I told him that was a terrible way to prioritize. Two big reasons why it doesn't work.

1. Developers are notoriously bad at knowing the difference between "easy" and "impossible." There's plenty of discussion of this problem already.

2. More interestingly, I don't ever believe you should prioritize something easy over something important. Rather, I said, put everything in our system in absolute order. Give us the next 5 bugs in terms of importance to our users, and your priorities. We'll figure out what we can do from that list.

Most of the time, people do this to see the illusion of rapid progress- and I'm guilty of exactly that. But it's just an illusion: would you really want fancier buttons, if some of them don't work?

Half the time the "easy wins" are of debatable merit in the first place. In fact, once you finish some of the "hard wins", some of those "easy wins" are likely unnecessary anyway. Too much changes in the lifecycle of software to justify wasting energy on anything non-essential.

My IM status right now is "direction over velocity," and I want to live that.

Thursday, January 22, 2009

Iterative Product Development, and why I'm an Apple Fanboy

I've been illustrating my points about iterative development for a while by using the iPhone as an example.  The shpeel goes something like this:

When Jobs got up on stage and presented the much-anticipated iPhone in early 2007, there were almost an equal amount of grimacing head-shaking as there was gushing praise for the device.  The main crux of the argument centered around the featureset.  It wasn't 3G, in stead using already-antiquated Edge wireless.  It didn't have a physical keyboard.  No push mail.  No cut & paste functionality.  No replaceable battery.  No Flash.  No developer support.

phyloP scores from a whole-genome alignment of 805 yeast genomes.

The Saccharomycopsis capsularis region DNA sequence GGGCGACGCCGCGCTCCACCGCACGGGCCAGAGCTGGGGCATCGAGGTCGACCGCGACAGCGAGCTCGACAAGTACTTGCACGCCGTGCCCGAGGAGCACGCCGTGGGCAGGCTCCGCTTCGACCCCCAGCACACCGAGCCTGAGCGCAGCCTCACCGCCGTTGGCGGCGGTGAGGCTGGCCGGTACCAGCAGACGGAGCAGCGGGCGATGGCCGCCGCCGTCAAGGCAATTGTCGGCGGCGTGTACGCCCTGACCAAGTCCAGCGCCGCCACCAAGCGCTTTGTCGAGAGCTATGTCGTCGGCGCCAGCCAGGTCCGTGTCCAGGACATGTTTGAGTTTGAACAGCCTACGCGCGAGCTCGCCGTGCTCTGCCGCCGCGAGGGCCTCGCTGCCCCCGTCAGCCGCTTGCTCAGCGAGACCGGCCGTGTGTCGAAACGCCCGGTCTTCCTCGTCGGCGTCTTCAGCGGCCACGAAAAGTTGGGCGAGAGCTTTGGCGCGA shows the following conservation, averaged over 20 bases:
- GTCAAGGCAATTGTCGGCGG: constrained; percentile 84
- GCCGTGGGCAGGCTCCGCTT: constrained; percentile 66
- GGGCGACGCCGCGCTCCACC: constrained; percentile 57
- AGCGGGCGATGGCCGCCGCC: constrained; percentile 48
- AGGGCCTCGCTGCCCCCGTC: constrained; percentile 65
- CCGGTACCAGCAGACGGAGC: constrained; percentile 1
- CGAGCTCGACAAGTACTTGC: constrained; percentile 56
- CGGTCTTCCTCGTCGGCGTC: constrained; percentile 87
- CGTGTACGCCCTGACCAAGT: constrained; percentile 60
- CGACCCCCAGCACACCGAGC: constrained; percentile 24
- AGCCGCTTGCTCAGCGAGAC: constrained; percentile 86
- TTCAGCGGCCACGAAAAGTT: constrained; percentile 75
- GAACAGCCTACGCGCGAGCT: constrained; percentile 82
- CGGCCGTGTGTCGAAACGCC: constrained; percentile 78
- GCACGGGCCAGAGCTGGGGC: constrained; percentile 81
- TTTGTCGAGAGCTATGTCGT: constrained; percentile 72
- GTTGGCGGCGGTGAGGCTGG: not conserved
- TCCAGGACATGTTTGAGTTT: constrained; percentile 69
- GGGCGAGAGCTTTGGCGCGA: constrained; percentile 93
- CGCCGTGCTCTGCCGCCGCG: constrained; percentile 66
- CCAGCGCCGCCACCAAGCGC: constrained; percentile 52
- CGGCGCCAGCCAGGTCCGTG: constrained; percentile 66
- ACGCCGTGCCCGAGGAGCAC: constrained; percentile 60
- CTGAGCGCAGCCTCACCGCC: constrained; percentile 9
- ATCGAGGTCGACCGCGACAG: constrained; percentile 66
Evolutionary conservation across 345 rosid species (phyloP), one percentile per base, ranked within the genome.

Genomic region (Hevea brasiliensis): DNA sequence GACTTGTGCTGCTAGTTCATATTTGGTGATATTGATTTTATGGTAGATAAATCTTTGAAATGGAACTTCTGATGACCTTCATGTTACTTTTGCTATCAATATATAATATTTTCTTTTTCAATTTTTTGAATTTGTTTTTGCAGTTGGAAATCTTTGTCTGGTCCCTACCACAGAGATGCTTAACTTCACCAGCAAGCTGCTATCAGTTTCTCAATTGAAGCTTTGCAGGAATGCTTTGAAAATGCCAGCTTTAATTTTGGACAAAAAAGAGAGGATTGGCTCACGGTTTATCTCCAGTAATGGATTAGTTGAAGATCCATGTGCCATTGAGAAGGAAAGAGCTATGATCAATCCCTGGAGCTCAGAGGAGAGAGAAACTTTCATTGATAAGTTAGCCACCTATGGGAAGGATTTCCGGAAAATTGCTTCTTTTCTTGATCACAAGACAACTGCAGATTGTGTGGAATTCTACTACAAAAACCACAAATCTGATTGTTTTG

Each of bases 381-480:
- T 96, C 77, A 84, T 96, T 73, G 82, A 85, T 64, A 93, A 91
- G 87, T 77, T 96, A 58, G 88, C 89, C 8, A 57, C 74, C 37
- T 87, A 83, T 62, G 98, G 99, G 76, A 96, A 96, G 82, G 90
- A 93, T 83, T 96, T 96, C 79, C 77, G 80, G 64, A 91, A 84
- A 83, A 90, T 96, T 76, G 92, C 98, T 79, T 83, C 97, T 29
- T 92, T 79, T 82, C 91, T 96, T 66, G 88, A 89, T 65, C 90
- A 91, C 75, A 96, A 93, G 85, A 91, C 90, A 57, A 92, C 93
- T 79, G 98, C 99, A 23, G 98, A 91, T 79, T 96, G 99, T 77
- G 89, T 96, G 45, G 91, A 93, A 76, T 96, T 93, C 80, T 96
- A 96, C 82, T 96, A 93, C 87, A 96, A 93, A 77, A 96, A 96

But it sold a million devices on its debut weekend, and by November 2008 had become the #2 device in the smartphone market, second only to BlackBerry giant RIM.  Palm.  Microsoft.  Years in this industry.  Apple won.  Recent momentum seems to imply that it's going to stay that way (RIM's BlackBerry is not really unseatable as a dedicated corporate email appliance, no matter Apple's corporate strategy).

Why did it sell?  The featureset it DID have was impressive enough that a large part of the market bought it anyway.  The design was amazing.  The iPod features were, for that market, far above the competition.  The browser had a slow connection, but gave the most desktop-like feel ever seen on a phone.  The core interface design was so flawless that it felt like a new category of device.

Now, if Apple had simply left it like that, those "missing features" would eventually have allowed Microsoft and Palm and RIM to push them back out of the market.  But of course, Apple followed quickly with the 3G iPhone, with push mail, corporate features, more memory, and an application store.  Note that it was still missing cut&paste, Flash, removable battery, background processing, etc.

To return to iterative development, what I saw was a commitment to delivering the featureset that the market needs at the time that it needs it, and no more.  Version 1.0 had everything right that needed to be right, and skimped on everything else.  That's classic modern software design practice.  Deliver the next most important feature with high quality.  When I'm writing software, I try to do the same thing.